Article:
All of this must be done in strict compliance with the Constitution, together with relevant international treaties, such as the European Convention on Human Rights. It will be seen that these are not quick or easy decisions to make and, given the life changing consequences for the persons involved, these are decisions which must be taken with the most scrupulous care and attention.

While the current statutory framework for the processing of protection applications is fair, giving applicants, as it does, every opportunity to present their case, it is nonetheless inefficient and needs reform. The Immigration, Residence and Protection Bill, which I intend to re-publish, should substantially simplify and streamline the existing arrangements and provide applicants with a final decision on their application in a more 'straight forward' and timely fashion. In this regard, the Bill makes provision for the introduction of a single application procedure for the investigation of all grounds for protection and any other grounds presented by applicants seeking to remain in the State.

Pending the enactment and commencement of the new legislation and with a view to improving processing in the area of international protection, I am proposing to introduce new arrangements for the processing of subsidiary protection applications in light of recent judgments in the Superior Courts. My Department, in consultation with the Attorney General's Office, is developing a new legislative and administrative framework for the processing of current and future subsidiary protection applications. This work is being given high priority and applicants will be advised of the new arrangements as soon as possible.

In the meantime cases will continue to be dealt with on their individual merits and in this context the Deputy may be aware that at EU Level, the Member States, in agreeing the European Pact on Immigration and Asylum at the European Council in October 2008 made specific commitments "to use only case-by-case regularisation, rather than generalised regularisation, under national law, for humanitarian or economic reasons".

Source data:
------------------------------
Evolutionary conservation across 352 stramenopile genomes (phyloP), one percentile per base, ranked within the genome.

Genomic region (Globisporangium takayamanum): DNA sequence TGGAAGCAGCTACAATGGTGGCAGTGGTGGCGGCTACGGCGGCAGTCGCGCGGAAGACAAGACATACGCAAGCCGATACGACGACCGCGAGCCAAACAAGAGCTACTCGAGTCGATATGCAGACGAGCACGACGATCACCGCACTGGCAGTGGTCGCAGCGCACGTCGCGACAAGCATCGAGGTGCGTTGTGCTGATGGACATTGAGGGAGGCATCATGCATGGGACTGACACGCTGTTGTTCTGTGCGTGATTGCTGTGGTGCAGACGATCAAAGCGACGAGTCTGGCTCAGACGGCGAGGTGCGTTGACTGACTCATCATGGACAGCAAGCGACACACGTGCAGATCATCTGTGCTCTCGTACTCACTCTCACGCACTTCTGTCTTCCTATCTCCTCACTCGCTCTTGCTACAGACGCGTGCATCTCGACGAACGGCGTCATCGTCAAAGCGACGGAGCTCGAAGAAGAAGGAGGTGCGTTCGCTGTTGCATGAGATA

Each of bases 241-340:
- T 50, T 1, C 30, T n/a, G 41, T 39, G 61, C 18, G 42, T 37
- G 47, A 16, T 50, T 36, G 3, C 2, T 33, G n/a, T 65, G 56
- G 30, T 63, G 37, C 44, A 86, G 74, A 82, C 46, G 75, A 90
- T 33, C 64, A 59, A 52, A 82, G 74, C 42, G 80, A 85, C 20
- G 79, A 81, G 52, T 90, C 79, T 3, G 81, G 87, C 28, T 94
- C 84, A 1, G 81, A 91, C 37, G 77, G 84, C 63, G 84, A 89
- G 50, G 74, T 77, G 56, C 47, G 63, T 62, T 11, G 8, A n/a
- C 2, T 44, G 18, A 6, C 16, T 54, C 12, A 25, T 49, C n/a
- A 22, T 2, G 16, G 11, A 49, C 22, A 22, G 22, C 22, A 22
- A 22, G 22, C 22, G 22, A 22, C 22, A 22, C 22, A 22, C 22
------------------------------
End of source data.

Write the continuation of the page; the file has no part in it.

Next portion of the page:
Road Traffic Accidents Data

Questions (480)

Thomas P. Broughan

Question:

480. Deputy Thomas P. Broughan asked the Minister for Justice and Equality the number of hit and run collisions in which there were fatalities which occurred in the years 2010, 2011 and 2012 here; the number of persons seriously injured in hit and run collisions during this period; and the number of hit and run collisions in which there was significant damage to vehicles recorded during this period. [30690/13]

View answer

Written answers (Question to Justice)

I am informed by the Garda authorities that road collision statistics are not recorded in a manner which would enable the specific statistics sought by the Deputy to be compiled without requiring a disproportionate expenditure of Garda time and resources.

Registration of Wills

Questions (481)

Andrew Doyle

Question:

481. Deputy Andrew Doyle asked the Minister for Justice and Equality if consideration has been given to provide for a register of wills in Ireland; if Ireland ever signed the Convention on the Establishment of a Scheme of Registration of Wills when drafted in 1972; if his attention has been drawn to any plans within the EU to draw up a directive on the administration of probate; and if he will make a statement on the matter. [30696/13]

View answer

Written answers (Question to Justice)

Discussions between my Department and the Law Society concerning the possible establishment of a Register of Wills took place in 2005 in the context of a Private Members Bill to establish such a register. However, while such registers have been established in many countries, the discussions with the Law Society revealed a number of difficulties with the viability of any such scheme in this jurisdiction. For example, the registration of a will would not guarantee its validity, i.e. compliance with the statutory requirements concerning signature and witnessing of a will. It would not prove that the will had been property executed or that the testator had not been subject to undue influence. Moreover, there could be no guarantee that the registered will was indeed the last will of the testator. The most that registration could confirm would be that a particular will had been registered on a particular day; it could not confer any priority over later unregistered wills, nor would it provide any guarantee that a registered will had not been revoked or replaced by a later will. For these reasons, Ireland has not signed or ratified the Convention on the Establishment of a Scheme of Registration of Wills and there are no current plans to do so.